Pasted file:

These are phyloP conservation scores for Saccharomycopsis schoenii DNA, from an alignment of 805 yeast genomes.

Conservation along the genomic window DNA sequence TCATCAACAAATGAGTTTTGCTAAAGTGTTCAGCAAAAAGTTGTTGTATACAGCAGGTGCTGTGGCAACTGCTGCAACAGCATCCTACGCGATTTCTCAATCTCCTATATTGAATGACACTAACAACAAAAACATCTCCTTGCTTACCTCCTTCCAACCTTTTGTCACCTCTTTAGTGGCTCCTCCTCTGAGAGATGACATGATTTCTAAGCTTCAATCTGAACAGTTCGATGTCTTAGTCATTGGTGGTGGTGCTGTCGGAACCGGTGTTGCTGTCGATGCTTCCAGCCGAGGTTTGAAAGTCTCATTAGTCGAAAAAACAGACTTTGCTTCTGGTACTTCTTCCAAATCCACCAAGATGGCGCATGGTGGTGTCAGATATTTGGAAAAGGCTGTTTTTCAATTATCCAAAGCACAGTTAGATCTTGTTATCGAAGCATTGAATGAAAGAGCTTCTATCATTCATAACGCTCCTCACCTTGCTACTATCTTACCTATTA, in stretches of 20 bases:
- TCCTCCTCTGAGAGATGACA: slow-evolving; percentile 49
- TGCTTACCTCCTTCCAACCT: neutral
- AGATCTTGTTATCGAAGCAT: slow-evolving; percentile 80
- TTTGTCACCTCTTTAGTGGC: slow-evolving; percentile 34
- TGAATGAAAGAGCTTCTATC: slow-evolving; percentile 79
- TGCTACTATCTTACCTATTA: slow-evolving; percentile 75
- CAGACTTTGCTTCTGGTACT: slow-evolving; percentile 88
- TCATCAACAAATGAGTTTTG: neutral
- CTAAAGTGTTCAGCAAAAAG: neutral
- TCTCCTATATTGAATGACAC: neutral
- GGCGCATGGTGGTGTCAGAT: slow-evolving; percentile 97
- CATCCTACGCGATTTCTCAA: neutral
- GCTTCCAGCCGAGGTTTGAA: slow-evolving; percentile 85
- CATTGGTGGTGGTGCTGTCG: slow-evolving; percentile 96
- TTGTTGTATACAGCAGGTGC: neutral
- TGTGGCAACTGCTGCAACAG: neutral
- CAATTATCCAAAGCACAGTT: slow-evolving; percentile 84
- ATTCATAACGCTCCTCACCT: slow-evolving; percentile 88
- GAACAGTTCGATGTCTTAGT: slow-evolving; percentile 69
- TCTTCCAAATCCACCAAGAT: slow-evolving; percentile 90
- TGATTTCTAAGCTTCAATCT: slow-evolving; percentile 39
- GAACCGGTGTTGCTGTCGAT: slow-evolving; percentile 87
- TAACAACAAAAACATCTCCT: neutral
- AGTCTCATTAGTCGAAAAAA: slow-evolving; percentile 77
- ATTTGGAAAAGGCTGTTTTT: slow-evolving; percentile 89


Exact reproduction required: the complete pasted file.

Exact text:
These are phyloP conservation scores for Saccharomycopsis schoenii DNA, from an alignment of 805 yeast genomes.

Conservation along the genomic window DNA sequence TCATCAACAAATGAGTTTTGCTAAAGTGTTCAGCAAAAAGTTGTTGTATACAGCAGGTGCTGTGGCAACTGCTGCAACAGCATCCTACGCGATTTCTCAATCTCCTATATTGAATGACACTAACAACAAAAACATCTCCTTGCTTACCTCCTTCCAACCTTTTGTCACCTCTTTAGTGGCTCCTCCTCTGAGAGATGACATGATTTCTAAGCTTCAATCTGAACAGTTCGATGTCTTAGTCATTGGTGGTGGTGCTGTCGGAACCGGTGTTGCTGTCGATGCTTCCAGCCGAGGTTTGAAAGTCTCATTAGTCGAAAAAACAGACTTTGCTTCTGGTACTTCTTCCAAATCCACCAAGATGGCGCATGGTGGTGTCAGATATTTGGAAAAGGCTGTTTTTCAATTATCCAAAGCACAGTTAGATCTTGTTATCGAAGCATTGAATGAAAGAGCTTCTATCATTCATAACGCTCCTCACCTTGCTACTATCTTACCTATTA, in stretches of 20 bases:
- TCCTCCTCTGAGAGATGACA: slow-evolving; percentile 49
- TGCTTACCTCCTTCCAACCT: neutral
- AGATCTTGTTATCGAAGCAT: slow-evolving; percentile 80
- TTTGTCACCTCTTTAGTGGC: slow-evolving; percentile 34
- TGAATGAAAGAGCTTCTATC: slow-evolving; percentile 79
- TGCTACTATCTTACCTATTA: slow-evolving; percentile 75
- CAGACTTTGCTTCTGGTACT: slow-evolving; percentile 88
- TCATCAACAAATGAGTTTTG: neutral
- CTAAAGTGTTCAGCAAAAAG: neutral
- TCTCCTATATTGAATGACAC: neutral
- GGCGCATGGTGGTGTCAGAT: slow-evolving; percentile 97
- CATCCTACGCGATTTCTCAA: neutral
- GCTTCCAGCCGAGGTTTGAA: slow-evolving; percentile 85
- CATTGGTGGTGGTGCTGTCG: slow-evolving; percentile 96
- TTGTTGTATACAGCAGGTGC: neutral
- TGTGGCAACTGCTGCAACAG: neutral
- CAATTATCCAAAGCACAGTT: slow-evolving; percentile 84
- ATTCATAACGCTCCTCACCT: slow-evolving; percentile 88
- GAACAGTTCGATGTCTTAGT: slow-evolving; percentile 69
- TCTTCCAAATCCACCAAGAT: slow-evolving; percentile 90
- TGATTTCTAAGCTTCAATCT: slow-evolving; percentile 39
- GAACCGGTGTTGCTGTCGAT: slow-evolving; percentile 87
- TAACAACAAAAACATCTCCT: neutral
- AGTCTCATTAGTCGAAAAAA: slow-evolving; percentile 77
- ATTTGGAAAAGGCTGTTTTT: slow-evolving; percentile 89